Trump administration eases rules for religious social service providers
On December 14, the Trump administration moved to loosen Obama-era restrictions on religious organizations that receive federal money to provide social services.
In new rules coordinated across nine federal agencies, the administration said it was clearing barriers that make it difficult for religious groups to participate in federal programs.
Chief among the changes is the elimination of a rule requiring faith-based groups to tell clients about their religious affiliation and to refer clients to a different program upon request.
It also removes a rule telling religious groups to give clients written notice about their rights, including that they can’t be forced to participate in religious activities.
The new policy applies to funding from nine agencies including the Department of Veterans Affairs, the Education Department, and the Department of Health and Human Services. Together, the agencies award billions of dollars a year in grants and contracts.
Proposed last January, the policy follows through on an executive order President Donald Trump signed in 2018 aiming to put religious groups on equal footing when they compete for federal grants and contracts.
The executive order was one of several overtures Trump made to his evangelical Christian base. He also vowed to protect prayer in public schools and bolster the rights of religious groups on college campuses.
Civil rights group blasted the new changes, saying the previous rules were meant to protect LGBTQ people, religious minorities, and others who may face discrimination from religious groups. If they don’t know they have the option to get help elsewhere, advocates say, they might choose to forgo services they need, including medical care or housing assistance.
Advocates raised concerns about substance abuse programs that include religious counseling, for example, and faith-based homeless shelters that refuse to house transgender women with other women.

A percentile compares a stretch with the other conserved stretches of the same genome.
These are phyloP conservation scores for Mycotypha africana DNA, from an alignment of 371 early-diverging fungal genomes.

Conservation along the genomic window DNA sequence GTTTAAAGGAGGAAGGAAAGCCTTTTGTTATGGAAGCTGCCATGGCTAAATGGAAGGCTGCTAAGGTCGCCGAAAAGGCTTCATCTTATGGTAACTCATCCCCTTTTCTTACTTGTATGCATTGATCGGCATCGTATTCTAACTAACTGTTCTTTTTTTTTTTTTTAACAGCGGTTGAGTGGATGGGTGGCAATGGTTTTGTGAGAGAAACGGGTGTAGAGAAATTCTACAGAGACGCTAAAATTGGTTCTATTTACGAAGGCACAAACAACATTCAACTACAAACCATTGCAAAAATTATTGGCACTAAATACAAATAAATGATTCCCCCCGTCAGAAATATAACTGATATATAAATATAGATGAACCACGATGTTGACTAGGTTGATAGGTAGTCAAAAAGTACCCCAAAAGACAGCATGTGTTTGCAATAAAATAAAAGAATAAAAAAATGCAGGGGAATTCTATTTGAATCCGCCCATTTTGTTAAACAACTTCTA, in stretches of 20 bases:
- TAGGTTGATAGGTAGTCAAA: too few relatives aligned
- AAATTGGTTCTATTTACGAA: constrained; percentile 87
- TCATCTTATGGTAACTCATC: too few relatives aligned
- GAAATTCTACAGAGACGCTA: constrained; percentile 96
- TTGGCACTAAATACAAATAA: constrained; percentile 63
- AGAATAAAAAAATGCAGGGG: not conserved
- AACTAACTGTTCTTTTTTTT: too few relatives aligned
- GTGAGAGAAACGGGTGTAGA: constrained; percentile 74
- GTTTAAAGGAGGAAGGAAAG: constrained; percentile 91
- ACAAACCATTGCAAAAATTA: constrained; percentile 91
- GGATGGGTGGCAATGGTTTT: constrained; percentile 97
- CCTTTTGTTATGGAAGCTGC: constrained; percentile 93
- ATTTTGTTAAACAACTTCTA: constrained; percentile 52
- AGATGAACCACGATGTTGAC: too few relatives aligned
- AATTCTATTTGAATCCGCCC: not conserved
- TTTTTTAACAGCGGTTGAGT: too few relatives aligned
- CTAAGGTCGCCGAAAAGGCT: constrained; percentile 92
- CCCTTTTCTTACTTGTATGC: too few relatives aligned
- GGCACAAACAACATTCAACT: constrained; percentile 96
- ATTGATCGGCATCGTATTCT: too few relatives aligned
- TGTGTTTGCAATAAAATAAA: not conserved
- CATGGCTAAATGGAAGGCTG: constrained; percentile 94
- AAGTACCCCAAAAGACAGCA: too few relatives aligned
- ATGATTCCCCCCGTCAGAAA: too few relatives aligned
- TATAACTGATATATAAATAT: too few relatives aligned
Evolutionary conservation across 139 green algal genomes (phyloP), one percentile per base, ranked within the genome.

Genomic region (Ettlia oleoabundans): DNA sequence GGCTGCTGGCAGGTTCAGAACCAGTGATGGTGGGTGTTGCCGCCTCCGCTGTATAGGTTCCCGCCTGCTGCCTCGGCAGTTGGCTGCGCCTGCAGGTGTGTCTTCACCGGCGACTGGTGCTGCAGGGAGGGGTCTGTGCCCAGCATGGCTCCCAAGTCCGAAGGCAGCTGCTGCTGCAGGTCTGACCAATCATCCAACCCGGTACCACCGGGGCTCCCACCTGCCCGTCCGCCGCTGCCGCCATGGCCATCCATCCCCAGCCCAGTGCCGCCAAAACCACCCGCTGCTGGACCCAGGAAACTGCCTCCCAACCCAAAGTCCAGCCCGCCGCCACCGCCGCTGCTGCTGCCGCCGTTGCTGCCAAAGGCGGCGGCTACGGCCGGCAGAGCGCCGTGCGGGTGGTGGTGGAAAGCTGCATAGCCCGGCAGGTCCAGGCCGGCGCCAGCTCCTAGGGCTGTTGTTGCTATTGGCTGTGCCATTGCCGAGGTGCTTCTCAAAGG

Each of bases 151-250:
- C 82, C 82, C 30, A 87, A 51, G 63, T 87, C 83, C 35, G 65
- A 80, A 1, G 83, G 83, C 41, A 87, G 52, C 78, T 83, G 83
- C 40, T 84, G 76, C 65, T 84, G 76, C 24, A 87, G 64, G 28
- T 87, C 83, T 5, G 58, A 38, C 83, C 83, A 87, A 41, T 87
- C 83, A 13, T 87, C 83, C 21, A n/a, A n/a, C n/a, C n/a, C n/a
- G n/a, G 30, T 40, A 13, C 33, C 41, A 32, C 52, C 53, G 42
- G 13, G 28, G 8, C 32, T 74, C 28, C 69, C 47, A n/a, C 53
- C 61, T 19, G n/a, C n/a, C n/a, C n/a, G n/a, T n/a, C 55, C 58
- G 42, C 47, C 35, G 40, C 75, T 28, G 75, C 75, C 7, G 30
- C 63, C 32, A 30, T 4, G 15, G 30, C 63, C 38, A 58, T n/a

“Some faith-based agencies provide services in a way that is discriminatory,” said Jennifer Pizer, law and policy director for Lambda Legal, an LGBTQ rights group. “They think being an LGBTQ person is not legitimate, so they include religious proselytizing or provide services in a way that doesn’t respect people’s identity. And that drives people away.”
Pizer sees the policy as a last-ditch effort to remove civil protections before Trump leaves office. The policy will take effect January 16, days before President-elect Joe Biden’s inauguration.
“They are doing their best to lift as many nondiscrimination rules as they can before the new administration comes in,” she said.
The American Civil Liberties Union called on the incoming Biden administration to reverse the rule as soon as possible.
“This rule will harm the very people that government-funded social services are supposed to help—marginalized individuals and communities,” said Heather Weaver, senior staff attorney with the ACLU Program on Freedom of Religion and Belief.
Democratic representative Bobby Scott of Virginia, chairman of the House Committee on Education and Labor, condemned the policy and said it could wrongly lead people to think they have to participate in religious activities to receive benefits of federally funded programs.
“Civil rights laws should protect those who are discriminated against—not those who are engaged in invidious discrimination,” Scott said in a statement. “Today’s announcement is a reflection of this administration’s misplaced priorities and distorted view of religious liberty.”
But the ranking Republican on the committee, Virginia Foxx of North Carolina, applauded the rule and argued that it protects groups from discrimination based on their religious beliefs.
“Too often religious organizations are targeted by leftist politicians and organizations who seek to strip them of their constitutional rights,” she said. “The Trump administration has worked diligently to push back against policies that would diminish the faith of any American.”
The new rules are being finalized after a public feedback period that drew nearly 100,000 comments. Religious groups applauded the changes, while civil rights groups said they opened the door for discrimination.
In defending its policy, the administration said some of the revoked rules had rarely been used. The nine agencies said they were not aware of any client of a faith-based group that requested a referral to another program. And some faith-based groups have committed to making referrals even if it isn’t required, the agencies wrote. —Associated Press